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YMMV: Frankenweenie
  • Ass Pull: It's one thing to use the power of lightning to bring back a dead dog and a dead hamster to life, or even bring back the soul of a dead fish while vaporizing its body. But turning cereal monsters into mischievous gremlins, an alive cat holding a dead bat into a winged vampire cat, a dead rat into a much bigger wererat, and especially an average turtle into a freaking godzilla monster?
  • Award Snub: Losing to Brave at the Golden Globes and Oscars.
  • Broken Base: Despite the positive critical reception, most moviegoers seem split on this movie. Is it a return to form for Tim Burton and his best movie in years or an unnecessary padded-out example of style over substance? Or both?
  • Draco in Leather Pants: Nassor, apparently.
  • Ensemble Darkhorse: Mr. Whiskers
    • Colossus, especially seeing as he only has a few seconds of screen time.
    • Mr. Rzykruski, in all his glorious hamminess.
  • Family-Unfriendly Aesop: It's okay to be "weird"—as long as it's the right kind of weird.
    • Also, you don't need to accept death as a reality—you can always just reanimate your lost loved one.
      • Perhaps a Fantastic Aesop. You should be prepared to accept death and let go of loved ones, but if you're capable of reanimating the dead, go right ahead!
  • Fridge Horror: When Sparky drinks water, it sprays out a seam in his back. When he eats a fly, it flys out a hole in his neck. It kinda makes you wonder how well that dog is holding up internally...
  • I Am Not Shazam: The dog's name is "Sparky" and the owner's name is "Frankenstein". There's no "weenie" in the movie.
  • Marty Stu: Victor. May make sense, since he's sort of a Tim Burton Expy.
  • Nightmare Fuel: In a movie focused upon bringing dead animals back to life, Weird Girl is seriously the creepiest thing in the film, especially with those eyes that make up 90% of her head. Edgar and the crazed expression on his face throughout most of the movie could also count.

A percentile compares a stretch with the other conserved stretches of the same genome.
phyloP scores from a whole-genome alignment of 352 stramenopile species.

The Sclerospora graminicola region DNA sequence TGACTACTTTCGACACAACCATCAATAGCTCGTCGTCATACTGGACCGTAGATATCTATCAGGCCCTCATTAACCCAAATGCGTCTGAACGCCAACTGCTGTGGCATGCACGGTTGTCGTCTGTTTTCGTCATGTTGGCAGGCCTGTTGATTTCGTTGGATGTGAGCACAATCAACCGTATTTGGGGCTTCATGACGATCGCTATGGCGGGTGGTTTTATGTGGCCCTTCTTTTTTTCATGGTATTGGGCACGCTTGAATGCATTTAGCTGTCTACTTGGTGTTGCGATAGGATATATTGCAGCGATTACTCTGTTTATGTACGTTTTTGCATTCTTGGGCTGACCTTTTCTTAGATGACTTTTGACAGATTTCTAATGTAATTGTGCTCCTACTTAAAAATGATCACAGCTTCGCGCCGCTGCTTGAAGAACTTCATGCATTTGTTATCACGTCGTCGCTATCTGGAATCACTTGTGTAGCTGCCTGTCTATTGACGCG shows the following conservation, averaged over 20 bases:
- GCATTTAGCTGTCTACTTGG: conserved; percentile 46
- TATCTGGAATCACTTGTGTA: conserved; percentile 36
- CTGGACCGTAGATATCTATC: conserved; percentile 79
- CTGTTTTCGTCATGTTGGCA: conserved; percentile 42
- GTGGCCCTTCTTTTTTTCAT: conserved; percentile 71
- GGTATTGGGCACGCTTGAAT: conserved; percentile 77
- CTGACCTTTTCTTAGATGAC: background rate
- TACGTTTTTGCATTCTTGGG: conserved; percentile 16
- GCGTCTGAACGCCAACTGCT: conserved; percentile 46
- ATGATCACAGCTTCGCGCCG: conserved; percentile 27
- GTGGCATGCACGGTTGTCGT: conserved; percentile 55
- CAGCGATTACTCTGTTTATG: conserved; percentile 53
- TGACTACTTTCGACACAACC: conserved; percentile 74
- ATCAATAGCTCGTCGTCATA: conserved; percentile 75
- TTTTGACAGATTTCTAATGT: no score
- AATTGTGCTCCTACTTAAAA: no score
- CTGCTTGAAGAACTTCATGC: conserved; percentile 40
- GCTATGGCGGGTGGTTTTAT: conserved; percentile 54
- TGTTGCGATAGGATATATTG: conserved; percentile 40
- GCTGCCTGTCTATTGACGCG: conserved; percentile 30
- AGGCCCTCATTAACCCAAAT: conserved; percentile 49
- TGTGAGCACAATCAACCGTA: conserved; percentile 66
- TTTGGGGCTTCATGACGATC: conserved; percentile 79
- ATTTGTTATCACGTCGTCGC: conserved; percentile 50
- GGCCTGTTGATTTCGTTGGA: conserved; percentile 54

• Then there's Mr.Whiskers' transformation, as we get to experience every part of it; from his limbs and neck unnaturally extending, to wings graphically breaking out of his back, and all through it the pleasant sounds of his bones cracking and his yowls of pain. No way that isn't a kiddie version of The Fly, with a little bit of An American Werewolf in London thrown in.
    • The Disney logo itself can be scary if you weren't expecting the Logo Joke to happen.
  • Stoic Woobie: Victor.
  • Tear Jerker: Sparky's death, especially the second time it happens when Victor very nearly accepts his loss.
    • The scene after that, when Victor's mom talks about Sparky dying. Anyone who's lost a pet knows what that's like.
    • The scene where Sparky wanders alone through the graveyard, lost and confused. In particular, the part where he sees a car driving and cringes away in terror from it.
  • Ugly Cute: Sparky.
    • Some consider Edgar to be this.
    • Creepy Cute: Some think this of Weird Girl.
  • What Do You Mean, It's for Kids?: An Animated Adaptation of a short film that Tim Burton made back in the mid-80's, has some very horrifying, violent, and disturbing scenes. Yes, that is expected in a Tim Burton movie, but none of his other animated films are anywhere near as violent as this one (except for 9). And it got a PG rating from the MPAA, and is being marketed toward kids at Subway through mainly making it about A boy and his undead dog.
  • The Woobie: Admit it, you felt bad for Victor at least once.

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